Dream Unending - Tide Turns Eternal Music Album Reviews

Dream Unending - Tide Turns Eternal Music Album Reviews
On their lush, formidable debut, the “dream-doom” duo of Tomb Mold’s Derrick Vella and Innumerable Forms’ Justin DeTore illustrate how emotionally boundless metal can be.

It’s been an exceptional time for metal that sounds like the dying cries of an alien planet being sucked into a black hole. Newer bands like Blood Incantation, Worm, and Spectral Voice have all taken the templates of old school death and doom metal and imbued them with a mystical, psychedelic aura, with songs whose thrashing riffs slowly spill into abstract ambience and shimmering post-rock guitars. Toronto’s Tomb Mold forged one of the heaviest totems yet to this stylistic rebirth with their dark, disorienting 2019 release Planetary Clairvoyance, thanks in no small part to the searing guitar work of Derrick Vella. Now, Vella has returned with Dream Unending—a “dream-doom” project with Innumerable Forms frontman Justin DeTore that pushes his guitar work even further outside the typical confines of metal.

One of the most immediately gripping qualities of Dream Unending’s debut, Tide Turns Eternal, is how much of it completely does away with death metal riffage altogether. Instead, the album is lined with lush, echoing 12-string guitars that wouldn’t sound out of place on a Durutti Column or Cocteau Twins record. A professed disciple of moody 1980s acts like the Cure and the Blue Nile, Vella captures those bands’ ability to weave lonesome, chorus-soaked textures into something yearning and warm, shrouding his wilted melodies in a dense haze of reverb and phaser pedals. As a result, Tide Turns Eternal is one of the most sonically diverse metal albums of the year, pulling a rich prism of tones and effects together to create a phantasmal gaze into the genre at its most heady.

The most direct precedent for Dream Unending’s sound is the gloomy, gothic death/doom spearheaded by the Peaceville Three—the trio of Anathema, My Dying Bride, and Paradise Lost, all signed to the UK label in the early ’90s. But where those bands gravitated toward medieval and grandiose aesthetics, Vella and DeTore are reaching for something more otherworldly. Just listen to “In Cipher I Weep,” which opens on an uncanny fretless bassline and gradually stomps its way toward an eerie church organ climax; or “The Needful,” which starts with a spellbinding Floydian guitar intro and ends on a howling solo that sounds like a comet catching fire in the night sky. Vella and DeTore are constantly pushing each other to discover ruminative new territory, using the trudging march of doom metal to explore their most introspective impulses.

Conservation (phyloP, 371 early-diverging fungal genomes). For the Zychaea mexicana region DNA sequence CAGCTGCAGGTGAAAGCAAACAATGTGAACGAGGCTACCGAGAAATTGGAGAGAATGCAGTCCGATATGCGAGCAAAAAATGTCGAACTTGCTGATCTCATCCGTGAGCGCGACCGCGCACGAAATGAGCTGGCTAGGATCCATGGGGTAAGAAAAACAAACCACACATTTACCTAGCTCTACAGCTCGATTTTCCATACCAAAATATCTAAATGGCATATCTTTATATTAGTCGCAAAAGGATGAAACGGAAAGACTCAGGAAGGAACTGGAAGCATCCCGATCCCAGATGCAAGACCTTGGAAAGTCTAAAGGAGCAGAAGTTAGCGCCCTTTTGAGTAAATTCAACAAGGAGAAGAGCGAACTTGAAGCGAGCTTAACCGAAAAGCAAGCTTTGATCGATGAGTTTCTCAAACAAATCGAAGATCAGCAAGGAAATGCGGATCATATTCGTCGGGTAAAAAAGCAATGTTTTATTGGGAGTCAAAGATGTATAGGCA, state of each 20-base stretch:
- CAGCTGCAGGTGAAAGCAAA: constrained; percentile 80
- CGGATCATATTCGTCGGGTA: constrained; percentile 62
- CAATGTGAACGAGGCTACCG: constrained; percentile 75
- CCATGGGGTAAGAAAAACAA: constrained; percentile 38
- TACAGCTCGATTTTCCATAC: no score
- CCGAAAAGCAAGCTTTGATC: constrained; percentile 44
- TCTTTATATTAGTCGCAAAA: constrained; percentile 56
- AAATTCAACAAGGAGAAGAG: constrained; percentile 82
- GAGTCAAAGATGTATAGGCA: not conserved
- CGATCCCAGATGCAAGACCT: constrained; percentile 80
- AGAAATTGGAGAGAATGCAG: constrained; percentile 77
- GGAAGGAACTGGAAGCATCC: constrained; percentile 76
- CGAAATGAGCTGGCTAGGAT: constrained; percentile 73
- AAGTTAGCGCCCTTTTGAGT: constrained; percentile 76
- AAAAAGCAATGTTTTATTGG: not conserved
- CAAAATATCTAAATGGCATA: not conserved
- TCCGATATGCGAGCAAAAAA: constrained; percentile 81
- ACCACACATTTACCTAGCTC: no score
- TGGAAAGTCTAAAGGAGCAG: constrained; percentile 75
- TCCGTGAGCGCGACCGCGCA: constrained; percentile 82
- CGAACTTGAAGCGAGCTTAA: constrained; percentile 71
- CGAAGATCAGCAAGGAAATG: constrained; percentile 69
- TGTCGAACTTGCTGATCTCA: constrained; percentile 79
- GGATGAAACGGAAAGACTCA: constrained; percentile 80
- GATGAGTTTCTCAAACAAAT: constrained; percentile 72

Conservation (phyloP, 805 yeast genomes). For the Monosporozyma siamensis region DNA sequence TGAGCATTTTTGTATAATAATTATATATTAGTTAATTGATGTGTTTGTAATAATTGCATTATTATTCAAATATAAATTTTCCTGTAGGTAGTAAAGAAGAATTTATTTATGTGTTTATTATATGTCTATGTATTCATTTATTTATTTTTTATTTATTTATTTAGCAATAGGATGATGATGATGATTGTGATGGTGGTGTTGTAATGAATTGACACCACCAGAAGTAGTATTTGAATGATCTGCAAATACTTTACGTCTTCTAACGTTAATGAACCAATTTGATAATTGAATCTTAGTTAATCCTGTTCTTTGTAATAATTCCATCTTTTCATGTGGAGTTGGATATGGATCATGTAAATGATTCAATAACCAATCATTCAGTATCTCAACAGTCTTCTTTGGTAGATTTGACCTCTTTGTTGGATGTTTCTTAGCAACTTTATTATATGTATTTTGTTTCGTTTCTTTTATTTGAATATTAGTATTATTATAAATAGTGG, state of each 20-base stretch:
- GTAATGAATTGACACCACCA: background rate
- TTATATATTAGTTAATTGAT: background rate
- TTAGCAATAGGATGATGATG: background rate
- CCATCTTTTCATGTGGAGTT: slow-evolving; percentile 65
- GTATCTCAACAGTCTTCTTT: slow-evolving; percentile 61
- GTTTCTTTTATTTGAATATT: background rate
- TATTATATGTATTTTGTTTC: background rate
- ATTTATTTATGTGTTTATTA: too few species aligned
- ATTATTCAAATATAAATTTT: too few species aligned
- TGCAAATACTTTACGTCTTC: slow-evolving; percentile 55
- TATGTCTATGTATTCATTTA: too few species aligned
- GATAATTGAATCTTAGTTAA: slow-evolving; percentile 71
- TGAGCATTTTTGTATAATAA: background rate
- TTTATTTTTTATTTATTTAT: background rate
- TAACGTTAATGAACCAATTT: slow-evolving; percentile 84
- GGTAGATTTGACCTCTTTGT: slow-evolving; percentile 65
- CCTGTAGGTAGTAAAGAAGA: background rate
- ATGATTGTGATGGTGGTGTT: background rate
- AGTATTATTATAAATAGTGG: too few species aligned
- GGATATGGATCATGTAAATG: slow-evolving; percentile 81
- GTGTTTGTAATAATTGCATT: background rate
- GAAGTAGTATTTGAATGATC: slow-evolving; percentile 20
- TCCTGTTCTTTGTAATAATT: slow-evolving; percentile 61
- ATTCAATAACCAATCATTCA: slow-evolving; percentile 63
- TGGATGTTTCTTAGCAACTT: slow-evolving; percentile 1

Even on the album’s most heavenly moments—like the billowing fog of guitar chords that arrives four and a half minutes into “Dream Unending”— Vella’s riffs never lose the dissonance of his death metal roots, infusing all of Tide Turns Eternal with a sense of anguish and longing, but also hope. As the album reaches the end of its nearly 10-minute closing title track, a gorgeous vocal passage from Alberta singer-songwriter McKenna Rae enters like a light peeking through the mist. Before long, however, Vella reveals his most unvarnished, brutal riff yet, as DeTore joins in with pounding drums and a guttural, earth-sundering roar. It’s as if the entire album is collapsing in on itself: a harrowing final moment on a record that serves as a reminder of how emotionally boundless metal can be.

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About Wanni Arachchige Udara Madusanka Perera

Hey, I'm Perera! I will try to give you technology reviews(mobile,gadgets,smart watch & other technology things), Automobiles, News and entertainment for built up your knowledge.
Dream Unending - Tide Turns Eternal Music Album Reviews Dream Unending - Tide Turns Eternal Music Album Reviews Reviewed by Wanni Arachchige Udara Madusanka Perera on December 13, 2021 Rating: 5


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